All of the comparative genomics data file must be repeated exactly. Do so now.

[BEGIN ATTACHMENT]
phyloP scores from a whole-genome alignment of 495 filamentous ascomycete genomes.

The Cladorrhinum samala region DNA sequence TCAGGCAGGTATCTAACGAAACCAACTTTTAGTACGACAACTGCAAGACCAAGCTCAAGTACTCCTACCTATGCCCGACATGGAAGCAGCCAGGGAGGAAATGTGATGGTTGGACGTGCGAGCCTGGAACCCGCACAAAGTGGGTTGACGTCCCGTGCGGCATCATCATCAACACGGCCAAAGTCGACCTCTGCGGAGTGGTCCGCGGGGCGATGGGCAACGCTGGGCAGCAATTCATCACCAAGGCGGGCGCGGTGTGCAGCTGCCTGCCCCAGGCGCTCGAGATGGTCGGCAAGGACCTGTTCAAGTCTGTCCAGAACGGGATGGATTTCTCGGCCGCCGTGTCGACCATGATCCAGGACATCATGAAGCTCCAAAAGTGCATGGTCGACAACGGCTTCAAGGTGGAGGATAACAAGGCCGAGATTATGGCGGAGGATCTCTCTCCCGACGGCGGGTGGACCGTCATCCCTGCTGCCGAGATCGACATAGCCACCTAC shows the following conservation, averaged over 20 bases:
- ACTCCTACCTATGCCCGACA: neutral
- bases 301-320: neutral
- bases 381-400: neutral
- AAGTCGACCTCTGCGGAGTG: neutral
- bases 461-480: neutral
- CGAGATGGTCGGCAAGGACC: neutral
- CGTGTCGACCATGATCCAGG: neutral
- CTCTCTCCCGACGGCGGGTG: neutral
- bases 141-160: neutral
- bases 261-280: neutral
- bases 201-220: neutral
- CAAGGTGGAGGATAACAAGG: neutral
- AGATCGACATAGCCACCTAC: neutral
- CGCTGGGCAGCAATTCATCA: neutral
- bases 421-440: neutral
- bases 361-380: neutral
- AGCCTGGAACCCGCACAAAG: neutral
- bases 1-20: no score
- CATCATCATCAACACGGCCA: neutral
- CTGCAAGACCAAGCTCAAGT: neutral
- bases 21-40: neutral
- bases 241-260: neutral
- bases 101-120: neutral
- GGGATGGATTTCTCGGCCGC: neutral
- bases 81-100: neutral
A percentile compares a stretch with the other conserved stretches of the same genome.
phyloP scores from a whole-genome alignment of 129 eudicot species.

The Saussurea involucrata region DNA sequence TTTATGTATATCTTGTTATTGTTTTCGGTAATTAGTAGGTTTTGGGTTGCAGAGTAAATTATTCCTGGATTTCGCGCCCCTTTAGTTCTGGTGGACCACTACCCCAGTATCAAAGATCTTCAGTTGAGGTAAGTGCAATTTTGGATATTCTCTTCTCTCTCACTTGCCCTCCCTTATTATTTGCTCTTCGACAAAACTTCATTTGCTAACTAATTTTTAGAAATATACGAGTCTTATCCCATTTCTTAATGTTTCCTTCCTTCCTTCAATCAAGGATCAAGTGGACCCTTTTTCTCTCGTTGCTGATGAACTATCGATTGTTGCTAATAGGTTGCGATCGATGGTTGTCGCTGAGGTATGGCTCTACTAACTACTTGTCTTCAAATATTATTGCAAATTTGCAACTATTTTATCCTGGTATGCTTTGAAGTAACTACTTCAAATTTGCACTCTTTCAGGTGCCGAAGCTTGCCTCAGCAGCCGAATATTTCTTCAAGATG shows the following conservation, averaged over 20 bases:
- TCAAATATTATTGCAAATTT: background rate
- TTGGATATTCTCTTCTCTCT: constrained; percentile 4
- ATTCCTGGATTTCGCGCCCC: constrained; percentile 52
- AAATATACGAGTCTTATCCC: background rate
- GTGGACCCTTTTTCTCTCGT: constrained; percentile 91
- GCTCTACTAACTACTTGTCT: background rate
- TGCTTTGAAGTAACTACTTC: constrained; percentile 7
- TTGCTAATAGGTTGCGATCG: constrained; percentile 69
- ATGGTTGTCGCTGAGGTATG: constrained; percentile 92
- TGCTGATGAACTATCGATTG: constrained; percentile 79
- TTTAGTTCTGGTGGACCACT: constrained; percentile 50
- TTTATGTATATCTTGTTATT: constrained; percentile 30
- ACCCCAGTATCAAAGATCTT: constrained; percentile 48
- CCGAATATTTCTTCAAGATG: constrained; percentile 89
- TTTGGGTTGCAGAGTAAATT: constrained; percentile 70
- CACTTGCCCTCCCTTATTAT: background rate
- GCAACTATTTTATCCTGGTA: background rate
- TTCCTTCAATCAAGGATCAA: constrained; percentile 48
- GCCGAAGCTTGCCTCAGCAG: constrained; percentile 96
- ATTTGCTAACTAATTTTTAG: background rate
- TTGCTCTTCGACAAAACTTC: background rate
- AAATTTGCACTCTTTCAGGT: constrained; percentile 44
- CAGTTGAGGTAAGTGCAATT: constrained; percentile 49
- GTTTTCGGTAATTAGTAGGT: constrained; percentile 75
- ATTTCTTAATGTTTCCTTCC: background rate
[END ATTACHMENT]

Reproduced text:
phyloP scores from a whole-genome alignment of 495 filamentous ascomycete genomes.

The Cladorrhinum samala region DNA sequence TCAGGCAGGTATCTAACGAAACCAACTTTTAGTACGACAACTGCAAGACCAAGCTCAAGTACTCCTACCTATGCCCGACATGGAAGCAGCCAGGGAGGAAATGTGATGGTTGGACGTGCGAGCCTGGAACCCGCACAAAGTGGGTTGACGTCCCGTGCGGCATCATCATCAACACGGCCAAAGTCGACCTCTGCGGAGTGGTCCGCGGGGCGATGGGCAACGCTGGGCAGCAATTCATCACCAAGGCGGGCGCGGTGTGCAGCTGCCTGCCCCAGGCGCTCGAGATGGTCGGCAAGGACCTGTTCAAGTCTGTCCAGAACGGGATGGATTTCTCGGCCGCCGTGTCGACCATGATCCAGGACATCATGAAGCTCCAAAAGTGCATGGTCGACAACGGCTTCAAGGTGGAGGATAACAAGGCCGAGATTATGGCGGAGGATCTCTCTCCCGACGGCGGGTGGACCGTCATCCCTGCTGCCGAGATCGACATAGCCACCTAC shows the following conservation, averaged over 20 bases:
- ACTCCTACCTATGCCCGACA: neutral
- bases 301-320: neutral
- bases 381-400: neutral
- AAGTCGACCTCTGCGGAGTG: neutral
- bases 461-480: neutral
- CGAGATGGTCGGCAAGGACC: neutral
- CGTGTCGACCATGATCCAGG: neutral
- CTCTCTCCCGACGGCGGGTG: neutral
- bases 141-160: neutral
- bases 261-280: neutral
- bases 201-220: neutral
- CAAGGTGGAGGATAACAAGG: neutral
- AGATCGACATAGCCACCTAC: neutral
- CGCTGGGCAGCAATTCATCA: neutral
- bases 421-440: neutral
- bases 361-380: neutral
- AGCCTGGAACCCGCACAAAG: neutral
- bases 1-20: no score
- CATCATCATCAACACGGCCA: neutral
- CTGCAAGACCAAGCTCAAGT: neutral
- bases 21-40: neutral
- bases 241-260: neutral
- bases 101-120: neutral
- GGGATGGATTTCTCGGCCGC: neutral
- bases 81-100: neutral
A percentile compares a stretch with the other conserved stretches of the same genome.
phyloP scores from a whole-genome alignment of 129 eudicot species.

The Saussurea involucrata region DNA sequence TTTATGTATATCTTGTTATTGTTTTCGGTAATTAGTAGGTTTTGGGTTGCAGAGTAAATTATTCCTGGATTTCGCGCCCCTTTAGTTCTGGTGGACCACTACCCCAGTATCAAAGATCTTCAGTTGAGGTAAGTGCAATTTTGGATATTCTCTTCTCTCTCACTTGCCCTCCCTTATTATTTGCTCTTCGACAAAACTTCATTTGCTAACTAATTTTTAGAAATATACGAGTCTTATCCCATTTCTTAATGTTTCCTTCCTTCCTTCAATCAAGGATCAAGTGGACCCTTTTTCTCTCGTTGCTGATGAACTATCGATTGTTGCTAATAGGTTGCGATCGATGGTTGTCGCTGAGGTATGGCTCTACTAACTACTTGTCTTCAAATATTATTGCAAATTTGCAACTATTTTATCCTGGTATGCTTTGAAGTAACTACTTCAAATTTGCACTCTTTCAGGTGCCGAAGCTTGCCTCAGCAGCCGAATATTTCTTCAAGATG shows the following conservation, averaged over 20 bases:
- TCAAATATTATTGCAAATTT: background rate
- TTGGATATTCTCTTCTCTCT: constrained; percentile 4
- ATTCCTGGATTTCGCGCCCC: constrained; percentile 52
- AAATATACGAGTCTTATCCC: background rate
- GTGGACCCTTTTTCTCTCGT: constrained; percentile 91
- GCTCTACTAACTACTTGTCT: background rate
- TGCTTTGAAGTAACTACTTC: constrained; percentile 7
- TTGCTAATAGGTTGCGATCG: constrained; percentile 69
- ATGGTTGTCGCTGAGGTATG: constrained; percentile 92
- TGCTGATGAACTATCGATTG: constrained; percentile 79
- TTTAGTTCTGGTGGACCACT: constrained; percentile 50
- TTTATGTATATCTTGTTATT: constrained; percentile 30
- ACCCCAGTATCAAAGATCTT: constrained; percentile 48
- CCGAATATTTCTTCAAGATG: constrained; percentile 89
- TTTGGGTTGCAGAGTAAATT: constrained; percentile 70
- CACTTGCCCTCCCTTATTAT: background rate
- GCAACTATTTTATCCTGGTA: background rate
- TTCCTTCAATCAAGGATCAA: constrained; percentile 48
- GCCGAAGCTTGCCTCAGCAG: constrained; percentile 96
- ATTTGCTAACTAATTTTTAG: background rate
- TTGCTCTTCGACAAAACTTC: background rate
- AAATTTGCACTCTTTCAGGT: constrained; percentile 44
- CAGTTGAGGTAAGTGCAATT: constrained; percentile 49
- GTTTTCGGTAATTAGTAGGT: constrained; percentile 75
- ATTTCTTAATGTTTCCTTCC: background rate